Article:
Gareth Shaw: The complex world of childcare support

Picture: Thinkstock/PA
Picture: Thinkstock/PA
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The moment my wife and I found out we were expecting, more than a year ago, I was preparing myself for decades of being skint.

First of all, there’s managing to pay a mortgage on one salary. Then, there’s the furniture, the clothes, the car seats and the buggy to buy, not to mention the items the mum-and-dad blogs tell you are lifesavers that turn out to be useless (I’m still smarting over the £200 crib my son vehemently abhors sleeping in).

Once you’ve adapted to that, you start looking at what benefits you might be able to get. Being a financial journalist, I managed to navigate my way through the first two – applying for maternity allowance was relatively straightforward, and we managed to collect child benefit without too many hitches.

But as my wife prepares to return to work in a few months, we’ve found ourselves completely befuddled by the government’s childcare support schemes.

There are currently a number of schemes running side by side.

First there is the childcare vouchers scheme. This was originally due to end this month, but has been extended until October 2018. With my wife looking to go back to work in July, we are eligible to claim these, even beyond October.

So, how does it work? The childcare vouchers scheme is an optional ‘salary sacrifice’, offered by lots of employers. It sees you exchanging part of your salary for childcare vouchers – before tax deductions – to pay an approved care provider.

The real advantage of using salary sacrifice is that the salary you forgo is not subject to tax or National Insurance. Giving up some income this way means your overall pay packet is reduced, and you pay less tax.

You can use these for children aged 15 and under, and the amount you can claim depends on your income. Basic-rate can claim up to £243 in vouchers per month, higher-rate up to £124 per month and additional-rate taxpayers can claim up to £110 in vouchers per month.

And, helpfully, both parents can claim childcare vouchers, so long as their employers offer the scheme.

Someone earning £30,000 a year (a basic-rate taxpayer) would shave more than £930 from their tax bill if they claimed the maximum childcare vouchers.

Then, there are childcare tax credits. They’re worth up to £3,000 a year, but we don’t qualify for tax credits because our family income is too high. Similarly, our son is too young to benefit from the free nursery care (up to 30 hours) for three and four-year-olds.

Still with me? Good, as it’s about to become more complex.

Tax-free childcare has been introduced to replace childcare vouchers. Launched in April 2017, it can give eligible families a 20 per cent top-up on childcare costs.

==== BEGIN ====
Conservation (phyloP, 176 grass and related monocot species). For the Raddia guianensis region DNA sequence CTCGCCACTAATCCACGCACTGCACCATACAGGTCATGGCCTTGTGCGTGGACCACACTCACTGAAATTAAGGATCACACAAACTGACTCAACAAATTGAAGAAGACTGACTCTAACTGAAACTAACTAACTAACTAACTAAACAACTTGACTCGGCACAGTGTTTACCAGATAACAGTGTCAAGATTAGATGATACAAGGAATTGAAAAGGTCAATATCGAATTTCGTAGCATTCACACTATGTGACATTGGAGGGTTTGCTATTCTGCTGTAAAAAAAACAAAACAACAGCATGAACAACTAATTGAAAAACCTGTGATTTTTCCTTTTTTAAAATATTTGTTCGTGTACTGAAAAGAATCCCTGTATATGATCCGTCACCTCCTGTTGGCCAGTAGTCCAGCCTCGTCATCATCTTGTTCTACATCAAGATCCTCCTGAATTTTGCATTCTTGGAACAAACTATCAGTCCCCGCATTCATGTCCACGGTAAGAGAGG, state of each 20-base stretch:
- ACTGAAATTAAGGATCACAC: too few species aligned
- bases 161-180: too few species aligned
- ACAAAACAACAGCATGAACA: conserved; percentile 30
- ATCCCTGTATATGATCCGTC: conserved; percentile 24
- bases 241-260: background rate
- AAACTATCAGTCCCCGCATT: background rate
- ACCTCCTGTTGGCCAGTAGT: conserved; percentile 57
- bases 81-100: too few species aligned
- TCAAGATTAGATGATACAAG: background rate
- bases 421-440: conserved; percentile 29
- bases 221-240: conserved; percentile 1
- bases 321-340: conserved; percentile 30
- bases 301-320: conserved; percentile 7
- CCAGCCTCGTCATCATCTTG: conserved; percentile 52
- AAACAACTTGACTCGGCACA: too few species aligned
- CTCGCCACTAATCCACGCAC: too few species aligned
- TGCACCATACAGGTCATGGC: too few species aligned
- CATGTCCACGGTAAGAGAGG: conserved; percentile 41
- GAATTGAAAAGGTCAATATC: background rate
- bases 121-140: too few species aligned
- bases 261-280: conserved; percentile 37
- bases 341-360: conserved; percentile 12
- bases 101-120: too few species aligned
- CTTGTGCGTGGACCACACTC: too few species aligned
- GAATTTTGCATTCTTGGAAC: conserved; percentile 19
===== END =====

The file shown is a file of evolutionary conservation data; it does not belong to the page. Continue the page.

If you sign up for the scheme, the government will pay you £2 for every £8 you spend on childcare, up to £2,000 per child each year – meaning if you spent £10,000 on childcare in a year, it would only cost £8,000. Anything above that amount needs to be solely funded yourself.

You receive the same rate for each child, meaning this is attractive for large families.

But unlike vouchers, this scheme can only be used for children up to the age of 11 (or up to the age of 17 for disabled children). Both parents must earn a minimum of £120/week each, but less than £100,000 a year each – either from a salary or self-employment.

We certainly meet the income criteria and, as my wife is self-employed, she can’t claim childcare vouchers, but can claim tax-free childcare – which suggests to me that this is the best option for us.

But is it? We’re going to have to do some serious maths to figure out which scheme we’re better off in – whether it’s effectively getting a 20 per cent discount on nursery costs, or a saving on my tax bill. I’ll need to figure out what my National Insurance and income tax savings would be, based on the maximum vouchers I can collect for my marginal tax rate and place that up against any potential saving we can make through the alternative scheme. A degree in accountancy would probably help.

Don’t get me wrong, this isn’t a grumble. I think it’s great that there are multiple ways parents are offered support for childcare. But if you’re in my position, beware – you’re going to have to tackle this conundrum head on.

It makes me long for the days when all we had to worry about was whether to buy that chic-but-pricey bedside crib, blissfully unaware of how much our unborn child would detest it.